It's hard to be successful in real estate. The competition for a limited
pool of buyer and seller clients is fierce. In Massachusetts alone, there are 25,000 Realtor® -members, and that doesn’t include non-Realtor® licensees. So, how do you stand out? How do you differentiate yourself from your competitors? How do you become the Realtor® that clients choose over any other Realtor®? The answer is
simple and that’s marketing. Of course, you already know this. This is not a new concept. In fact, marketing has been around since the time when people first started
competing over the selling of goods and services. What hasn’t been around for nearly as long is content marketing.
By: Eric Berman
What is Content Marketing?
Content marketing takes a different approach than “traditional” marketing. According to the Content Marketing Institute (CMI) “Content marketing is a strategic marketing approach focused on creating and distributing valuable, relevant, and consistent content to attract and retain a clearly defined audience — and, ultimately, to drive profitable customer action.”
The CMI simplifies their own definition even further:1. Content should be at the core of your marketing; and
2. Instead of pitching your products or services, provide relevant and useful content to your prospects and customers to help them solve their issues.
Know Your Client Personas
Before getting into content creation, you need to know your clients and desired clients. And one of the best ways to know who your clients are, is to create client personas. According to Sam Kusinitz, in a blog post for HubSpot, a Cambridge, Mass. based global marketing software company, a client persona is, “a semi-fictional representation of your ideal customer, based on market research and real data about your existing customers.” According to Kusinitz, the benefits of a detailed client persona are that it will “help you determine where to focus your time, guide product development, and allow for alignment across the organization. As a result, you will be able to attract the most valuable visitors, leads, and customers to your business.”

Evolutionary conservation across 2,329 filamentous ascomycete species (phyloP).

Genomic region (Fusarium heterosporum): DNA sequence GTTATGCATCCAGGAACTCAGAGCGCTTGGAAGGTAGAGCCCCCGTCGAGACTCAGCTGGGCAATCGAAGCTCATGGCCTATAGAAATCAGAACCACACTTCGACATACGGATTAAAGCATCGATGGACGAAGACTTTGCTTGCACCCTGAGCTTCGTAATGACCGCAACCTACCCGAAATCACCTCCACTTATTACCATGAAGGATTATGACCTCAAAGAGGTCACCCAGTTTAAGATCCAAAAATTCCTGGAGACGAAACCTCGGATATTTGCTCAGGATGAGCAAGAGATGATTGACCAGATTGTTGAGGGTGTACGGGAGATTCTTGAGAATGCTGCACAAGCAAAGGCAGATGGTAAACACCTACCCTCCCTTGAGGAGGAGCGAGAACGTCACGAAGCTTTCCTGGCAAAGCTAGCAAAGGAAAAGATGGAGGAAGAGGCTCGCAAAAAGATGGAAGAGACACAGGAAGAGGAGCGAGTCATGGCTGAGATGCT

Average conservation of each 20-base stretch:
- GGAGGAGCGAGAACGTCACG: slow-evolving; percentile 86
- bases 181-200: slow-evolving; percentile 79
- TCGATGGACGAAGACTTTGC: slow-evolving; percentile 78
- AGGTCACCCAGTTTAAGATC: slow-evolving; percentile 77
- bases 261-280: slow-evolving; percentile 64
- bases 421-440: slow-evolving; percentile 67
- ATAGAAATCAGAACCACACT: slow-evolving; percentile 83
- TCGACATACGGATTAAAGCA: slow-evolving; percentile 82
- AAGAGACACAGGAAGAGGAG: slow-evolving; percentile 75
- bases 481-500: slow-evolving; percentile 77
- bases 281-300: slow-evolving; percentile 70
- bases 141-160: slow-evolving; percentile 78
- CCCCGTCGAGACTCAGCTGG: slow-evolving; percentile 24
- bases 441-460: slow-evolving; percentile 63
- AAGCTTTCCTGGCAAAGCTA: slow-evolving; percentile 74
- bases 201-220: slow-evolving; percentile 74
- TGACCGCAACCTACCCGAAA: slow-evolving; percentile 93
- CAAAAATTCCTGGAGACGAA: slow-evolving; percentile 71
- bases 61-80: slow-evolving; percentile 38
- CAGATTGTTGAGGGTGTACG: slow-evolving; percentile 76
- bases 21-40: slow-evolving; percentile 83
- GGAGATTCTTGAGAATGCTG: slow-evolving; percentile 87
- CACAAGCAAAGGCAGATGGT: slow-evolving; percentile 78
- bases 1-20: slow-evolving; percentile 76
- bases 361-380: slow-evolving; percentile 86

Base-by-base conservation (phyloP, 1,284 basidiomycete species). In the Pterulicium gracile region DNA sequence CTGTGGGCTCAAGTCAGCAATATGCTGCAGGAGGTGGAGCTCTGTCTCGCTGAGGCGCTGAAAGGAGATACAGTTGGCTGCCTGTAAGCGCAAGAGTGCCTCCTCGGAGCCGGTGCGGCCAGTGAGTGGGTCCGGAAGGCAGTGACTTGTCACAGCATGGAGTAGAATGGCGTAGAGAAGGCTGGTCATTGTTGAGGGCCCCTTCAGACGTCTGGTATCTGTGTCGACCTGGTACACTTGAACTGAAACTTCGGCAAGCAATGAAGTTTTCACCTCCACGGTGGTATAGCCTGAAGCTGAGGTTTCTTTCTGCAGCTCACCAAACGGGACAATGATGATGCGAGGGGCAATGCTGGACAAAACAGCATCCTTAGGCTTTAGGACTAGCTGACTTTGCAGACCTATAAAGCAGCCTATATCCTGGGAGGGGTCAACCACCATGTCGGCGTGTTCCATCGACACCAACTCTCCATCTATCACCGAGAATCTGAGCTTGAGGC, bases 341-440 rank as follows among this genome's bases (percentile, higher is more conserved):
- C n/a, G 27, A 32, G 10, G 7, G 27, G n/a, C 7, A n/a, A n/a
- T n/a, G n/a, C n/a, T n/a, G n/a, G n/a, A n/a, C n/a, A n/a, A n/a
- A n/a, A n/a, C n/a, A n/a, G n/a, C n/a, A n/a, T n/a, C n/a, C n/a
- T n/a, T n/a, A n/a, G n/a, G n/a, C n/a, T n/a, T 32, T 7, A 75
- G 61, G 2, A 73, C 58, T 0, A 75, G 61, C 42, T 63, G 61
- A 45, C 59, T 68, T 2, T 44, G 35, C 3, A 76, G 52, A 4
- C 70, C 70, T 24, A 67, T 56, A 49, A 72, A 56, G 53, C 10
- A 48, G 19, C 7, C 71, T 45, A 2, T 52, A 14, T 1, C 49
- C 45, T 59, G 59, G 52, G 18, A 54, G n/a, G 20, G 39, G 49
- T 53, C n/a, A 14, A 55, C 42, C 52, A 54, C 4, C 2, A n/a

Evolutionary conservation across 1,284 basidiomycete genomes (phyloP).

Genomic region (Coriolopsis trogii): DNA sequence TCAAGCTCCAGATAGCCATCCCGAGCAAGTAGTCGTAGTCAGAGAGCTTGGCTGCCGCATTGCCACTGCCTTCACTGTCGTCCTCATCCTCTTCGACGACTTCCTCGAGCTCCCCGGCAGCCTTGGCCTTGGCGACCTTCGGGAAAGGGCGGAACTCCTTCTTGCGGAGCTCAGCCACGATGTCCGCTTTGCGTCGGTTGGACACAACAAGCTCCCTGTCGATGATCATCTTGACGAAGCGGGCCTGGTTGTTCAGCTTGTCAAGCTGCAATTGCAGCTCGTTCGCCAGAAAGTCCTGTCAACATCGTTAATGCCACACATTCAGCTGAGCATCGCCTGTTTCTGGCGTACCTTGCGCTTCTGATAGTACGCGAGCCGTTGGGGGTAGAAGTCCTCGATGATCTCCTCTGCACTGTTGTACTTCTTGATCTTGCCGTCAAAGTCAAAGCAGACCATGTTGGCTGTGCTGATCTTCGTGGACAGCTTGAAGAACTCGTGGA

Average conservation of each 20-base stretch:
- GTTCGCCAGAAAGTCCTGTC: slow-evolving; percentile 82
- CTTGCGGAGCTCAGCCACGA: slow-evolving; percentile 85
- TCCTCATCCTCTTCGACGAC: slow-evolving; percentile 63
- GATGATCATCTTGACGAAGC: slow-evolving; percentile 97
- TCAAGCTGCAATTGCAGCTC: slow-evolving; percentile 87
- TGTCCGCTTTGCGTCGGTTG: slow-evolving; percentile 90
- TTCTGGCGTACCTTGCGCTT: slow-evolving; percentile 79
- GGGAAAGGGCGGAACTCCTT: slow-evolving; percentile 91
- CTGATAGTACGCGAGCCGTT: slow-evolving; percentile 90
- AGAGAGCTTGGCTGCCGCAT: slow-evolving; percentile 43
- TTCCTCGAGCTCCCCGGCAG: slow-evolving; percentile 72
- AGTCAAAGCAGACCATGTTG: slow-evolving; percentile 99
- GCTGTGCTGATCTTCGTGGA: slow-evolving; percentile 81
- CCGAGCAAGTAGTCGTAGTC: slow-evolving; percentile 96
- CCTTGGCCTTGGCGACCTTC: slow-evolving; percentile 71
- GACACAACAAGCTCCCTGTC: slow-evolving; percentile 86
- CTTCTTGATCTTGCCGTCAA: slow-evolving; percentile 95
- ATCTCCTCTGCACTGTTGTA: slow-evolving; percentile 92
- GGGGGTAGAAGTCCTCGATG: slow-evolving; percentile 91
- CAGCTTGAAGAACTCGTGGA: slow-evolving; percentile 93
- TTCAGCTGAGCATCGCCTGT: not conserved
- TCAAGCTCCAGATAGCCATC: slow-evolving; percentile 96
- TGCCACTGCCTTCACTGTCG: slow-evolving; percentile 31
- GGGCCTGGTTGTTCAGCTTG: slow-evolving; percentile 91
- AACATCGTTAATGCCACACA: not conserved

For a Realtor®, creating client personas means going beyond just buyers and sellers and digging deeper into who the buyers and sellers are. For example, one persona could be high-end buyers who are looking to buy in the next six months. Another persona could be sellers who have growing families and are looking for a move-up house in the next two years. The more detailed you are in creating the personas that are important to you and your business, the better the chance you have of creating meaningful content.
What is Content?
If content marketing is about the marketing of content, then what is content? As described above, content is information that your clients would find “relevant and useful.” How you get that relevant and useful content to your clients and prospective clients is through blog posts, white papers, email newsletters, videos, infographics, e-books, social media posts, or any other number of examples. To keep it simple, content is the information that is contained in the various media you use. To real estate social media consultant and speaker Katie Lance, content has an important function. She
describes it in a video on one of her content channels, “Content tells the story of what it feels like to work with you. The story of a home is not four bedrooms, two bathrooms, open Sunday 1-4 ‘come on by,’ those are the facts. What does it feel like to walk through the front door of your brokerage, that’s the story you want to tell.”
For Chi Yan, a Realtor® at Keller Williams Metropolitan in Baltimore, MD, the push to get into content marketing came after he heard digital marketer Gary Vaynerchuck speak. “He basically said you need to become a media company first and a Realtor® second. Once you do that, the content you put out will be so different than the typical Realtor®.”
With Vaynerchuck’s motivation, Yan created a YouTube channel in early 2018 called “HChiTV” with the tagline “Real estate, food, lifestyle: An adventure you don’t want to miss.” It was a play on this name “Chi” and the cable network “HGTV.” Chi creates a variety of videos for his channel. Some are about his listings; some are educational with experts in the industry and some are just fun parodies that show the lighter side of being a Realtor®.
“I gave myself at least a year to know that the content I put out will have a return,” said Yan. “I truly believe because of that, that this spring, my listing sales prices have jumped quite a bit. I’m consistently closing above my average price range. I think because of the content I put out and the law of attraction, my videos attract a certain type of client and they feel comfortable with the energy of the video, that they have gained trust in me to market their properties.” For Anthony Lamacchia, broker- owner of Lamacchia Realty based in Waltham, the decision to move into content marketing started in 2011, “I made the conscious decision back in 2011, because I knew the best way to draw people to us was to educate them and push out education,” he said. “It’s been successful because we write about real things that people are interested in.